Tuesday, September 14, 2010

When the state reneges

Boston Medical Center issued this statement yesterday:

Boston Medical Center announced today that it has made a reduction in force of 119 people, including 44 nurses and 30 management staff. Another 40 employees will see their hours reduced. The hospital has a total work force of almost 6,000 people, more than 1,500 of whom are nurses.

“The hospital is projected to lose $175 million this year due to dramatic changes in Medicaid reimbursements,” said Tom Traylor, BMC’s vice president of federal, state and local programs. “We have been talking to the staff about this new reality for well over a year, and have been working to assess and increase efficiency in every corner of the hospital. We have been consulting with outside experts to study the efficiency of delivery of patient care, and they found very little excess capacity particularly in terms of hospital staffing levels. This layoff is one necessary element of addressing the hospital’s financial situation.”


This situation is a shame. When BMC was created and throughout its history, there has been a recognition of its special role, the largest "safety net" hospital in the region. It received promises during the debate on the state's universal access legislation that this role would be supported and preserved. When the state reneges on Medicaid reimbursements, all hospitals are hurt, but this one especially so.

If you do the math, a reduction in force of 119 people does not make up $175 million, so the hospital is surely making other difficult choices. They are lucky to have Kate Walsh, an excellent administrator, as CEO. But there are limits as to what any one person can accomplish when a major payer walks away from its obligations.

7 comments:

Elaine Schattner, M.D. said...

Really worrisome - I've never been in a hospital where there were sufficient nurses, aides, or clerks.

In my experience, when there aren't enough clerks, transport workers or phlebotomists, physicians take on those tasks themselves. But most docs are already at their limit; they'll get less sleep, besides have less time for examining patients and reading.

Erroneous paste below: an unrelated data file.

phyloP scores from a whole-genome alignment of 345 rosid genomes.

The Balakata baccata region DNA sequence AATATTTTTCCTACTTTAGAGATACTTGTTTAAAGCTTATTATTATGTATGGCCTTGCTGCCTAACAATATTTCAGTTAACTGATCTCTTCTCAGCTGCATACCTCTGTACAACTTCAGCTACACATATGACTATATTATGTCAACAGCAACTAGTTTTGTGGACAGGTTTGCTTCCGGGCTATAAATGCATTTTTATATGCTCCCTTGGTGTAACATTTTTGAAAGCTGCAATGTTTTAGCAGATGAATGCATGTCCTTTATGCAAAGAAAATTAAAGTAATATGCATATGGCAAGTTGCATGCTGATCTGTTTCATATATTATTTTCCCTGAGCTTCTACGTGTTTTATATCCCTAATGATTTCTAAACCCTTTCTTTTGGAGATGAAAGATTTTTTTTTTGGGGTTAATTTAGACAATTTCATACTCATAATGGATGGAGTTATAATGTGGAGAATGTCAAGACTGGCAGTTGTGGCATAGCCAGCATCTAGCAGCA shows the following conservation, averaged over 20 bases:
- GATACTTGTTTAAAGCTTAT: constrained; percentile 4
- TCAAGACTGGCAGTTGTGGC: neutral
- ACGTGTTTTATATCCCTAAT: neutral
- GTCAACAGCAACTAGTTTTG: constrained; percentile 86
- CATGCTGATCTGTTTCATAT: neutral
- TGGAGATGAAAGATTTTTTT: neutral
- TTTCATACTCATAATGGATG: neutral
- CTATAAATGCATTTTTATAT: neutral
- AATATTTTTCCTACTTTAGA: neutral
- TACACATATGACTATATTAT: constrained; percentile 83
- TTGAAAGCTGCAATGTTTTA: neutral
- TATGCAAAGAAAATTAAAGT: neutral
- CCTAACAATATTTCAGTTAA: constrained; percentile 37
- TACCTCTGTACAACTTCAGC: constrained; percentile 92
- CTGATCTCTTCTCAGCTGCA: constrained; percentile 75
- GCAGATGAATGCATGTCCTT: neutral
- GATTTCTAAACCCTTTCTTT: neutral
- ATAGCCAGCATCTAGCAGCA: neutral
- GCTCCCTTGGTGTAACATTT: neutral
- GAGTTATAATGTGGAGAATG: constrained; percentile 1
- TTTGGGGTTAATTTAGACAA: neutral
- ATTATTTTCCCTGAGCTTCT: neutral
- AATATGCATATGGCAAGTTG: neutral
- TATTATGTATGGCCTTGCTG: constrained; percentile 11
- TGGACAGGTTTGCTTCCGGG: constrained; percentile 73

Russ said...

From Facebook:

When you only pay 70 cents on the dollar of cost and you rely on that payor for the bulk of your business, real people get hurt. Having worked at BMC in the past, it is a great institution with a storied legacy of caring for society's most vulnerable.

DonB said...

Staffing and other program cuts in conjunction with EMTALA is the prescription for a health care 'black hole'.

All those Cambridge brains must be embarrased that they failed in practice what they espouse academically.

Anonymous said...

BMC has been spending hand over fist on new buildings and trying to compete w/AMCs. There has to be more accountability and a way to prevent the technology arms race (which you have written about) in MA. We can't have every hospital doing every thing and getting paid top dollar.

Paul Levy said...

I certainly understand your point about the arms race, but are you also suggesting that they shouldn't be paid the same as other places?

Anonymous said...

Paul - BMC had been living for decades being paid something like 95% of charges for all care they delivered via the "free care pool" for the uninsured. This type of reimbursement is unheard of and it lasted for decades down there. As part of the state healthcare reform they phased this nonsense out over a couple of years and BMC knew they would be seeing people with state subsidized insurance (read negotiated rates and fees) as opposed to the old 95% of charges free care pool. They simply didn't make any of the difficult decisions they needed to and they are now running back to the state and federal government looking for more money (taxpayer money of course). Their CEOs have been making a million dollars a year and didn't implement changes to address issues that they knew were coming. Their staffing levels are far above a similar facility of their size so let them make the cuts they need to in order to be competitive.... we can't simply run back to the taxpayers to bail them out every time they need more money and want to maintain the status quo. Taxpayers are tightening their belts so let BMC do the same.

Keith said...

Indeed it would be better to have all the "non profit hospitals" who want to herd the patients who lack insurance, or are underinsured, into the wards of one institution which is usually a publicaly funded hospital. As commmunity hosptials in poorer neighborhoods have gone out of business, more of the burden gets heeped on these remaining public institutions. All the while the medical elite sit in their gleaming new hospitals bemoaning this develpoment while doing most everything they can to avoid or deflect their responsibility as a so called non profit institution. Boards that have approved expensive new bricks and mortar projects and lavished increasingly higher paychecks to their administrators are to blame. You should be ashamed to place blame solely on Medicaid for this impending disaster.